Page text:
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Google Sites Pros and Cons: for Business, for Entrepreneurs, for Creators, and Human Beings

Google Sites is a free site builder from Google. But you know that already, as long as your research its pros and cons. So let's skip the introduction and get straight to the point.

Google Sites Advantages

It's free, simple, secure, fast, and it's a part of the Google ecosystem.


Google Sites is a free website builder. Period. It doesn't have a traffic, project, or time limitation. A paid plan for Google Sites does not exist. Well, at least for now!

Everything you need to start using Google Sites is a Google Mail account. Just like any other tool by Google.


You need an hour to become a master in all Google Sites features. The interface is intuitive, and all the options and tools you meet inside are familiar. Besides, Google Sites doesn't have a ton of them — just essentials to build a nice-looking basic website with a clean design.


Google Sites security is as strong as the security of your Google account. The main point here — you don't leave the Google environment. You don't have to share access with a 3-rd party, expose your credentials, create new accounts and passwords.

To level up your account security, you can set up 2-step verification and use an authentication app (also provided by Google).


When it comes to load speed, Google Sites is not the best platform, but it's definitely in the top 5—especially considering that you don't need to tune a server or CDN. Everything just happens.

This is a Google Page Speed test for the Veronica theme.

Google Sites is not using many scripts and does minimal image compressing to make your website faster.

Watching your image size is the only advice you can follow to make your Google website even faster, especially on mobile. Large images are the pain point for Google Sites, so make them light.


Google Sites is fully integrated with all other Google products — Google Docs, Google Drive, Google Analytics, Google Search Console, Google Mail, etc. And not only do they work together and exchange data, they feel almost the same. This means that managing all Google tools is as easy (or hard) as one of them.

On top of that, you'll find out that your Google Sites website is nothing more than a file on your Google Drive (basically, this is your server). And you can copy, share or delete it just like any other file. Although downloading Google sites is impossible — there's no such option.

Google Sites Disadvantages

The downsides of Google Sites are design features, marketing features, 3rd-party integrations, SEO, ecommerce features.


This is true, but at the same time, contradictory. Google Sites hold simplicity at its core. That's how the developers what it to be. Giving Google Sites more design options will lead to making it more complicated and, as a result, more difficult to master and use.

The platform could use more blocks, background settings, button styles, or even basic animation. Many things are missing. But are they essential to create a website?

In practice, you can create a neat website for almost any purpose with what Google Sites have to offer and go online instantly. Then, if it all goes well, you can search for more complicated, in terms of design options, platforms.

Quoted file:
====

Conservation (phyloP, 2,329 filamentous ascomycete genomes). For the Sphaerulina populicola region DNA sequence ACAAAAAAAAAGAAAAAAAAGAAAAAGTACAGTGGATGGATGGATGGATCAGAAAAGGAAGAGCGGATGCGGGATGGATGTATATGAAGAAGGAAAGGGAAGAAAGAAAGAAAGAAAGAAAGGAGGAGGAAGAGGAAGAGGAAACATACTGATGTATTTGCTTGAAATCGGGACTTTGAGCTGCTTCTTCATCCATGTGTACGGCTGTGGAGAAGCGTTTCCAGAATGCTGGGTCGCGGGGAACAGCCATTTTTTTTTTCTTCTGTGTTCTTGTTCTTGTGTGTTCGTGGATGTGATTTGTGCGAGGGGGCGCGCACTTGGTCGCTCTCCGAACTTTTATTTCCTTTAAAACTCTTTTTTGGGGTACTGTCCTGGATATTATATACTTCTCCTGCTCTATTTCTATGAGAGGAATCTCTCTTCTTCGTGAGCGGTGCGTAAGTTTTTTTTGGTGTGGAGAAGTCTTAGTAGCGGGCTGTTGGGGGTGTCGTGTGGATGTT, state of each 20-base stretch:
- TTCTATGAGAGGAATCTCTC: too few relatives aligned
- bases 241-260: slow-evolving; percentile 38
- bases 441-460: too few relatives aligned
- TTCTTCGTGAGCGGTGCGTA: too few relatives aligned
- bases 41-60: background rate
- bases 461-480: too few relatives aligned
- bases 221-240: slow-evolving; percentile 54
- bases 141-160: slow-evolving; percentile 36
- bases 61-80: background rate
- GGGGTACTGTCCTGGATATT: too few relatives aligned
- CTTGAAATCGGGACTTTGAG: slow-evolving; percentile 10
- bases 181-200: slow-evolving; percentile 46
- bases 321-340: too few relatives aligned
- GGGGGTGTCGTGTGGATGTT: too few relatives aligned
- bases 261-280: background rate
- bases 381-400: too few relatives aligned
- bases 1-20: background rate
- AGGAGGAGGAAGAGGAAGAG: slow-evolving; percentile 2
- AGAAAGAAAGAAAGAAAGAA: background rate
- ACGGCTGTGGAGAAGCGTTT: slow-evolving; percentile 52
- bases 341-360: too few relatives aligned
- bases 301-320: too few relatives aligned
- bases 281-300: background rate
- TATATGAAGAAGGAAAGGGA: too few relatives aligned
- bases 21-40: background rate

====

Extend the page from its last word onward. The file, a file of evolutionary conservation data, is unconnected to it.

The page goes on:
And don't think that Google Sites developers don't have design options on their "to-do" list. They add them, but very slowly. It took them months to give us more text editing options. Imagine we couldn't choose fonts some time ago.


Another gap for Google Sites is marketing features. Although they have some, more are missing. Google Analytics and an Announcement banner are pretty much it. There're no pop-ups, subscription boxes, live chat. You can't add tracking pixels (like Facebook pixel) or social sharing buttons. And although you can use Google Forms as a subscription box replacement, it's not a business approach. So we conclude that Google Sites are not ready to host serious online businesses.

However, it's not that bad at the end of the day! Google Sites allow adding widgets — code injections that can be anything!


Google Sites don't have plugins, like WordPress, add-ons, or extensions. But it has an Embed block that allows you to embed a link or a piece of code to the website that can be almost anything — a live chat, a shopping cart, a subscription box.

But be careful using code injections as they significantly slow down the load speed.


As for now, Google Sites do not have an ecommerce feature. Meaning, you can't accept payments via Google Sites. Of course, you can add images with text and buttons and call it products, but to make money from them, you'll need another platform.

Google Sites is a website builder, not an ecommerce platform. But you can use it for landing pages, just like I do. And use another platform for selling your products on the subdomain.

But with growing ecommerce, something's telling me that Google won't be waiting on the side of the road for long. And integration of Google Sites and Google Shopping tab (with Google Merchant Center) is yet to come.


What Google Sites could really benefit from is SEO. Created by the search engine, Google Sites don't have so many essential SEO settings like meta title, meta description, open graph settings, redirects, sitemap, robots, schema.

All you can do is name your website, use on-page markdown (where H1 = page title) and edit page URLs.


Well, it is what it is. At least for now.


With all my respect and love for Google Sites, this is not the best website builder on the planet. But if you're looking for simplicity, a quick start, and can marry different solutions using domain infrastructure, you're going to love Google Sites.

Google Sites is for those who don't want to think about website building but need a spot online — freelancers, creators, writers, small local businesses.

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